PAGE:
Agreed that 안 편하다 not comfortable and 불편하다 uncomfortable are synonymous.
But I reckon the grammar point here is about the placement of the adverb 안 Not when used with -하다 verbs.
DLG wants to point out that when used with a descriptive -하다 verb (i.e. an adjective), 안 cannot split the verb and goes in front of -하다 as in the case of most -하다 action verbs, i.e.
Not comfortable = 안 편하다, not 편 안 하다.
In fact, 편 안 하다 may be misinterpreted as 편안 하다 which means exactly the opposite, be comfortable (편안, comfort).
자다 = sleep
차다 = kick, attach, wear ...
But to be absolutely certain there is no confusion, you can use the full idiom 잠자다, to sleep.
차다 and 차 on the other hand are tricky words as they do carry various meanings. Best to consider the whole sentence than trying to dissect individual words.
In English, the "definite article" (the) is used to indicate a specific object [unlike the indefinite article (a or an) which means "one or any".].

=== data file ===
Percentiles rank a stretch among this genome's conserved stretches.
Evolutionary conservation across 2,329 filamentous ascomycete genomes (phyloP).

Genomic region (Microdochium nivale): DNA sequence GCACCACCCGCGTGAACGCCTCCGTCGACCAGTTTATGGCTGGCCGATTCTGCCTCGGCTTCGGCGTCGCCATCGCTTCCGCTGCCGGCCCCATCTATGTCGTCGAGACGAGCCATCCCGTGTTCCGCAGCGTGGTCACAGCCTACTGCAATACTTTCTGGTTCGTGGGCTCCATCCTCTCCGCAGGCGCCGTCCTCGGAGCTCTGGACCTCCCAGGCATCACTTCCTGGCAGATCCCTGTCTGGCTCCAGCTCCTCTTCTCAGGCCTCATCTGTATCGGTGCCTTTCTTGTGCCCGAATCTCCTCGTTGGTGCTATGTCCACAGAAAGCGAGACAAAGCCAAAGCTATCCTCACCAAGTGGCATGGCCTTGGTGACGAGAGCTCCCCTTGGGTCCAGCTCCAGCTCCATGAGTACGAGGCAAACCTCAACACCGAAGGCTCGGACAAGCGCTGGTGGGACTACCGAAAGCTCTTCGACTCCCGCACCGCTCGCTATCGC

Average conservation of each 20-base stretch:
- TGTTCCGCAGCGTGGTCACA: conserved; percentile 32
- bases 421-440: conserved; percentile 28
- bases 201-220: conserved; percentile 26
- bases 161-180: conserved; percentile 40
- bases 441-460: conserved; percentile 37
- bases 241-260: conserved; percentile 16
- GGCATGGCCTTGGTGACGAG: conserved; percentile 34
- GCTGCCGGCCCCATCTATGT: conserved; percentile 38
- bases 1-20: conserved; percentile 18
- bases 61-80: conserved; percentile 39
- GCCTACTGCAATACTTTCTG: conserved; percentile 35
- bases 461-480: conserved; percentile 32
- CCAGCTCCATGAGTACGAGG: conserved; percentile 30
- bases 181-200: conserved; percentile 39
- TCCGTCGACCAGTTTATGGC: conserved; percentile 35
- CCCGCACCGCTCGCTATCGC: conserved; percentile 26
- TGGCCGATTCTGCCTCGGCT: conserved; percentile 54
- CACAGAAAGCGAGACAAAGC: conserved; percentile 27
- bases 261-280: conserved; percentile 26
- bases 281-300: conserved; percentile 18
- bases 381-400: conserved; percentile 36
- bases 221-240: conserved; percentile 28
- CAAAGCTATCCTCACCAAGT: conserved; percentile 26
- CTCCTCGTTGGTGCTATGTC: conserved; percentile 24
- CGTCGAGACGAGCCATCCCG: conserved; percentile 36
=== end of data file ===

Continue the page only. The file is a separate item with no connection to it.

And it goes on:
When translated into Korean, the "definite/specific" function of "the" tends to be reflected in modifiers such as 이 (this); 그 (that there); 저 (that) .
Your sentence would look something like:
그 허리띠를 착용하는 것은 안 편해요 = Wearing the belt (there) is not comfortable.
V-는•것 can only be attached to verbs. So in this case, we can safely assume "차" comes from the verb 차다.
But I agree "차" as a noun can mean car(s) or tea(s).
I came across a sentence recently "일본차는 매우 강하다". I am still not sure whether this means "Japanese teas are very strong." or "Japanese cars are very powerful."